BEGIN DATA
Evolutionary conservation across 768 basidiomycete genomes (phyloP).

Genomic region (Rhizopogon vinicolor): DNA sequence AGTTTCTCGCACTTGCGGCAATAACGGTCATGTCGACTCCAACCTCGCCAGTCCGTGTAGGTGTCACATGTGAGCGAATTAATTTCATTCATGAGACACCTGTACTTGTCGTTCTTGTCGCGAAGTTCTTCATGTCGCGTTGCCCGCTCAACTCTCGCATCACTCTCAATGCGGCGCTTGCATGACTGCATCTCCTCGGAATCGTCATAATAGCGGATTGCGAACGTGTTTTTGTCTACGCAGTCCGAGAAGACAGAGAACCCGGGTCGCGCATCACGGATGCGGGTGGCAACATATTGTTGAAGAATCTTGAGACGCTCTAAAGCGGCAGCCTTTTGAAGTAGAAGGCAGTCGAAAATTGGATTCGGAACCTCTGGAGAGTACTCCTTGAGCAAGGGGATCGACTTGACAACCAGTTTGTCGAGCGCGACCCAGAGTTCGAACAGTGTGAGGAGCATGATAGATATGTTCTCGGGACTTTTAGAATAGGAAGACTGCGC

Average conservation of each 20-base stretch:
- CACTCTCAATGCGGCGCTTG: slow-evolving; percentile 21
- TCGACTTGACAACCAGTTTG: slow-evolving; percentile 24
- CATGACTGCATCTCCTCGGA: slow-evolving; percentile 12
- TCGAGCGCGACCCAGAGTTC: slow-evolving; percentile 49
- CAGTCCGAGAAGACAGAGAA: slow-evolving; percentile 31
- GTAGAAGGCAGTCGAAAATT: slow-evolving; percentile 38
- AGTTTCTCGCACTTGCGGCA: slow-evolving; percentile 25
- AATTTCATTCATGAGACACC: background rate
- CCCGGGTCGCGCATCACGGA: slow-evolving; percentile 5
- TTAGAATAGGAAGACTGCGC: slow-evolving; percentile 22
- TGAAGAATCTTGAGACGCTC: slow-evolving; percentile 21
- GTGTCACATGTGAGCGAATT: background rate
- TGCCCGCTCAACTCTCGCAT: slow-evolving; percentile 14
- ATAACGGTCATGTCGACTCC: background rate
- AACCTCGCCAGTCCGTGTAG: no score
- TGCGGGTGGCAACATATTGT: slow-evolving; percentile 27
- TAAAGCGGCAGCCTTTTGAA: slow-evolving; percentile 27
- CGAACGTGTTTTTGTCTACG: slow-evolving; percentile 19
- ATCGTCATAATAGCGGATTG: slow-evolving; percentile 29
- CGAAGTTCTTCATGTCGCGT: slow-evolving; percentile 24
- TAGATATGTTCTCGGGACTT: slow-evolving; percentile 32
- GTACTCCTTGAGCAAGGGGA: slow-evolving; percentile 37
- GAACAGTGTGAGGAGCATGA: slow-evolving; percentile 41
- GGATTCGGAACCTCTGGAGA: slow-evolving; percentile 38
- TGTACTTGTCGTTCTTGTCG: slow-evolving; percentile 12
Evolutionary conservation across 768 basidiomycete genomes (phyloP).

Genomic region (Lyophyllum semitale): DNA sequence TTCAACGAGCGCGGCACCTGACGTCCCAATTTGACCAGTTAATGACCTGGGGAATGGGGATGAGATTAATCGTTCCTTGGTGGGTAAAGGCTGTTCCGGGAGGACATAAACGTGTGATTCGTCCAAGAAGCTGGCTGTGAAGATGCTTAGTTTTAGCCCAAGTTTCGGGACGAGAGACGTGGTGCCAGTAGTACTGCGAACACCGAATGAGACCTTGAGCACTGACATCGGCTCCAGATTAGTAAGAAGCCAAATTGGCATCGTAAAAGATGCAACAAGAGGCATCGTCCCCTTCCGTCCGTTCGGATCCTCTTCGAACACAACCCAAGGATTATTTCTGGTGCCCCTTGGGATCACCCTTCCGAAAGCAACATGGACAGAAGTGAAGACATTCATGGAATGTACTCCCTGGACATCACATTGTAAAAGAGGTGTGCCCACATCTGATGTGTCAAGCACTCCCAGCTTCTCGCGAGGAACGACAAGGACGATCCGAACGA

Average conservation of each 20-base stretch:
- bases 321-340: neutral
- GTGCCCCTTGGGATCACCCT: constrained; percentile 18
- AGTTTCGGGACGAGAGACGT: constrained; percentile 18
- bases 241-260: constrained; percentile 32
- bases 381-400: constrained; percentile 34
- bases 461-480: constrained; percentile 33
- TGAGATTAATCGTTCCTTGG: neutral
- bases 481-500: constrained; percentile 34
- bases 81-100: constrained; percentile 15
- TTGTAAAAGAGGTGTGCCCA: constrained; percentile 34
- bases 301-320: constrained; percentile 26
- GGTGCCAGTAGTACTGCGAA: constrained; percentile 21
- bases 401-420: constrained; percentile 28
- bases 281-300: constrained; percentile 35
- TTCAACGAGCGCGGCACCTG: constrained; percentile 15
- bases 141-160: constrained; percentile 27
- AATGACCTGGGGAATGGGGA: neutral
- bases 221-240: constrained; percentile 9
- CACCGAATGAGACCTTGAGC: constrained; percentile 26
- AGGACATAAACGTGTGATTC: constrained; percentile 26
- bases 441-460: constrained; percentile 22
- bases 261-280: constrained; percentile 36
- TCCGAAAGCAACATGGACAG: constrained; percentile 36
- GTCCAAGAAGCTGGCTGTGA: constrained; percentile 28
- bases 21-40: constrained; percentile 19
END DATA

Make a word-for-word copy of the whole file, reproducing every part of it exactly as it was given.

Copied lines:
Evolutionary conservation across 768 basidiomycete genomes (phyloP).

Genomic region (Rhizopogon vinicolor): DNA sequence AGTTTCTCGCACTTGCGGCAATAACGGTCATGTCGACTCCAACCTCGCCAGTCCGTGTAGGTGTCACATGTGAGCGAATTAATTTCATTCATGAGACACCTGTACTTGTCGTTCTTGTCGCGAAGTTCTTCATGTCGCGTTGCCCGCTCAACTCTCGCATCACTCTCAATGCGGCGCTTGCATGACTGCATCTCCTCGGAATCGTCATAATAGCGGATTGCGAACGTGTTTTTGTCTACGCAGTCCGAGAAGACAGAGAACCCGGGTCGCGCATCACGGATGCGGGTGGCAACATATTGTTGAAGAATCTTGAGACGCTCTAAAGCGGCAGCCTTTTGAAGTAGAAGGCAGTCGAAAATTGGATTCGGAACCTCTGGAGAGTACTCCTTGAGCAAGGGGATCGACTTGACAACCAGTTTGTCGAGCGCGACCCAGAGTTCGAACAGTGTGAGGAGCATGATAGATATGTTCTCGGGACTTTTAGAATAGGAAGACTGCGC

Average conservation of each 20-base stretch:
- CACTCTCAATGCGGCGCTTG: slow-evolving; percentile 21
- TCGACTTGACAACCAGTTTG: slow-evolving; percentile 24
- CATGACTGCATCTCCTCGGA: slow-evolving; percentile 12
- TCGAGCGCGACCCAGAGTTC: slow-evolving; percentile 49
- CAGTCCGAGAAGACAGAGAA: slow-evolving; percentile 31
- GTAGAAGGCAGTCGAAAATT: slow-evolving; percentile 38
- AGTTTCTCGCACTTGCGGCA: slow-evolving; percentile 25
- AATTTCATTCATGAGACACC: background rate
- CCCGGGTCGCGCATCACGGA: slow-evolving; percentile 5
- TTAGAATAGGAAGACTGCGC: slow-evolving; percentile 22
- TGAAGAATCTTGAGACGCTC: slow-evolving; percentile 21
- GTGTCACATGTGAGCGAATT: background rate
- TGCCCGCTCAACTCTCGCAT: slow-evolving; percentile 14
- ATAACGGTCATGTCGACTCC: background rate
- AACCTCGCCAGTCCGTGTAG: no score
- TGCGGGTGGCAACATATTGT: slow-evolving; percentile 27
- TAAAGCGGCAGCCTTTTGAA: slow-evolving; percentile 27
- CGAACGTGTTTTTGTCTACG: slow-evolving; percentile 19
- ATCGTCATAATAGCGGATTG: slow-evolving; percentile 29
- CGAAGTTCTTCATGTCGCGT: slow-evolving; percentile 24
- TAGATATGTTCTCGGGACTT: slow-evolving; percentile 32
- GTACTCCTTGAGCAAGGGGA: slow-evolving; percentile 37
- GAACAGTGTGAGGAGCATGA: slow-evolving; percentile 41
- GGATTCGGAACCTCTGGAGA: slow-evolving; percentile 38
- TGTACTTGTCGTTCTTGTCG: slow-evolving; percentile 12
Evolutionary conservation across 768 basidiomycete genomes (phyloP).

Genomic region (Lyophyllum semitale): DNA sequence TTCAACGAGCGCGGCACCTGACGTCCCAATTTGACCAGTTAATGACCTGGGGAATGGGGATGAGATTAATCGTTCCTTGGTGGGTAAAGGCTGTTCCGGGAGGACATAAACGTGTGATTCGTCCAAGAAGCTGGCTGTGAAGATGCTTAGTTTTAGCCCAAGTTTCGGGACGAGAGACGTGGTGCCAGTAGTACTGCGAACACCGAATGAGACCTTGAGCACTGACATCGGCTCCAGATTAGTAAGAAGCCAAATTGGCATCGTAAAAGATGCAACAAGAGGCATCGTCCCCTTCCGTCCGTTCGGATCCTCTTCGAACACAACCCAAGGATTATTTCTGGTGCCCCTTGGGATCACCCTTCCGAAAGCAACATGGACAGAAGTGAAGACATTCATGGAATGTACTCCCTGGACATCACATTGTAAAAGAGGTGTGCCCACATCTGATGTGTCAAGCACTCCCAGCTTCTCGCGAGGAACGACAAGGACGATCCGAACGA

Average conservation of each 20-base stretch:
- bases 321-340: neutral
- GTGCCCCTTGGGATCACCCT: constrained; percentile 18
- AGTTTCGGGACGAGAGACGT: constrained; percentile 18
- bases 241-260: constrained; percentile 32
- bases 381-400: constrained; percentile 34
- bases 461-480: constrained; percentile 33
- TGAGATTAATCGTTCCTTGG: neutral
- bases 481-500: constrained; percentile 34
- bases 81-100: constrained; percentile 15
- TTGTAAAAGAGGTGTGCCCA: constrained; percentile 34
- bases 301-320: constrained; percentile 26
- GGTGCCAGTAGTACTGCGAA: constrained; percentile 21
- bases 401-420: constrained; percentile 28
- bases 281-300: constrained; percentile 35
- TTCAACGAGCGCGGCACCTG: constrained; percentile 15
- bases 141-160: constrained; percentile 27
- AATGACCTGGGGAATGGGGA: neutral
- bases 221-240: constrained; percentile 9
- CACCGAATGAGACCTTGAGC: constrained; percentile 26
- AGGACATAAACGTGTGATTC: constrained; percentile 26
- bases 441-460: constrained; percentile 22
- bases 261-280: constrained; percentile 36
- TCCGAAAGCAACATGGACAG: constrained; percentile 36
- GTCCAAGAAGCTGGCTGTGA: constrained; percentile 28
- bases 21-40: constrained; percentile 19